Individual Idea Generation

How might we more efficiently organize kitchen utensils so they are easier to store and locate.

How might we better design organizational products so that they are more aesthetically pleasing.

I started this section of the assignment rather slowly. I didn’t begin by sitting down for 30 minutes but rather simply writing down random ideas when they’d come to mind throughout the day. I knew I had plenty of time since my focus group wasn’t scheduled until Sunday.

I came up with about 12 ideas by Friday so decided to sit down for an hour or two and really crank out some ideas. By about 20 minutes in I felt like I hit my stride and really started cranking ideas out. A few had some promise I thought. Ideas like my stretchable dividers and customizable pieces were practical but had some creativity to them. Others like the cloud storage and utensil hotel were more creative than practical, obviously. But they were ideas none the less so I wrote them down.

Something interesting that I noticed was that I’d go on streaks of practical ideas and then on streaks of creative ideas. This is probably because once I got one idea I’d branch off of it in a way. Now obviously the trick is to get ideas that are both creative and practical, though I prefer practicality. Creativity is great, but if it’s to out there you can’t make a product and sell it. It has to be realistic.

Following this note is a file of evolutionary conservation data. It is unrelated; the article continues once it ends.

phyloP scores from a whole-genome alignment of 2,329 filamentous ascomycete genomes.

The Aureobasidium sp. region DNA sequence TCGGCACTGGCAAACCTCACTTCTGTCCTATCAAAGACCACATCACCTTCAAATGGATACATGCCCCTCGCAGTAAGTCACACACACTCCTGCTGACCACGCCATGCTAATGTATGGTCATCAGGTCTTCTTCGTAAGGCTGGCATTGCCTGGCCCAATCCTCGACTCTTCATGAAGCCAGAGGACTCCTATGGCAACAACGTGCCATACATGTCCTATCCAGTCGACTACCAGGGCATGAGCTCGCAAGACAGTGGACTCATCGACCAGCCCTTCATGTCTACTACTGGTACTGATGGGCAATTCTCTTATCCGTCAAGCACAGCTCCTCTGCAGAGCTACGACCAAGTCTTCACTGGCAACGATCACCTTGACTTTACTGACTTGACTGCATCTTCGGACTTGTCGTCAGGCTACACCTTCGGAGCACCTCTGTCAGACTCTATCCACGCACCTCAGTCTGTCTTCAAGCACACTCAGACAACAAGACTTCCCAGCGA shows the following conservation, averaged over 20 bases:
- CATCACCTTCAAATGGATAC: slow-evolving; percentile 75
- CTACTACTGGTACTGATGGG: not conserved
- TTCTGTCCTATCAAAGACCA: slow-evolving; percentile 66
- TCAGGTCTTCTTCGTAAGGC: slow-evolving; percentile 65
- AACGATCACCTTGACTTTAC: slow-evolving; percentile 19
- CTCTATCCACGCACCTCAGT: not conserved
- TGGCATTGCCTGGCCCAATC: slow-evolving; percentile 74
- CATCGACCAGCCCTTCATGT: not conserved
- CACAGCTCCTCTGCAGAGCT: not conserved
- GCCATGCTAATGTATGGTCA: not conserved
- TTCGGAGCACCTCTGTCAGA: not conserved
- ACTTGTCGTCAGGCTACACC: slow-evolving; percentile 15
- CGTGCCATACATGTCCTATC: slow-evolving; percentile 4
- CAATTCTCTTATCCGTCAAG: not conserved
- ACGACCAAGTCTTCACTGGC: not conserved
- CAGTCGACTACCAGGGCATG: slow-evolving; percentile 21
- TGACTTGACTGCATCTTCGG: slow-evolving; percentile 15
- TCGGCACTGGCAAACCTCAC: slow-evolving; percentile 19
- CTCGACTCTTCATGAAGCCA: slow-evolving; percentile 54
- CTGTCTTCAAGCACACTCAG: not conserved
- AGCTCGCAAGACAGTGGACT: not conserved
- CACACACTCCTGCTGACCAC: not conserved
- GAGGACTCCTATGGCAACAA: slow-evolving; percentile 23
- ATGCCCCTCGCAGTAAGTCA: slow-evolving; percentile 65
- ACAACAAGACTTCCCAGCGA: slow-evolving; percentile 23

New Warm-Up Game

I was thankful enough to get a group of my friends to help me out and agree to be apart of my focus group. From left to right in the picture below they are Kali, Maddie, Claire and Erin. As you can see we had a pretty fun time. Unfortunately, my front facing camera is rather terrible.

Sorry for the picture quality, my camera sucks!

For our warm-up game we started with playing a favorite from class, Associations. We started out fairly slow and conservative, but as we got into the game I feel as if they opened up and got more comfortable.

After getting into associations for a little bit I introduced my game. It is somewhat similar but has some differences. I call it Categories. The first person says a category, like car brands. Then we go around naming all the brands you can think of. If someone gets stuck they can change the category. I think they enjoyed this one but some categories were definitely harder than others, as one might expect. After I got their creativity warmed-up we began the brainstorming session.

Session Organization

When we first got into the session I could tell that they were holding back. I felt as if they were filtering their ideas and weren’t thinking freely. To help them I gave several examples of my own ideas, the sponge organizer, the blackhole organizer. The later obviously doesn’t makes sense but it came to my head so I wrote it down. Slowly they got more comfortable and their ideas showed. I’d say that about 15 minutes in they really got going.

Claire actually had the idea to play some music to make the brainstorming more fun. She chose classical which I don’t know if it helped or made us more sleepy, but it was a great idea none the less. I also brought a bottle of wine to thank them for helping me out. They decided to crack it open and Erin definitely got a little giggly. I’d say it helped because Erin was the most engaged and had the best ideas, arguably.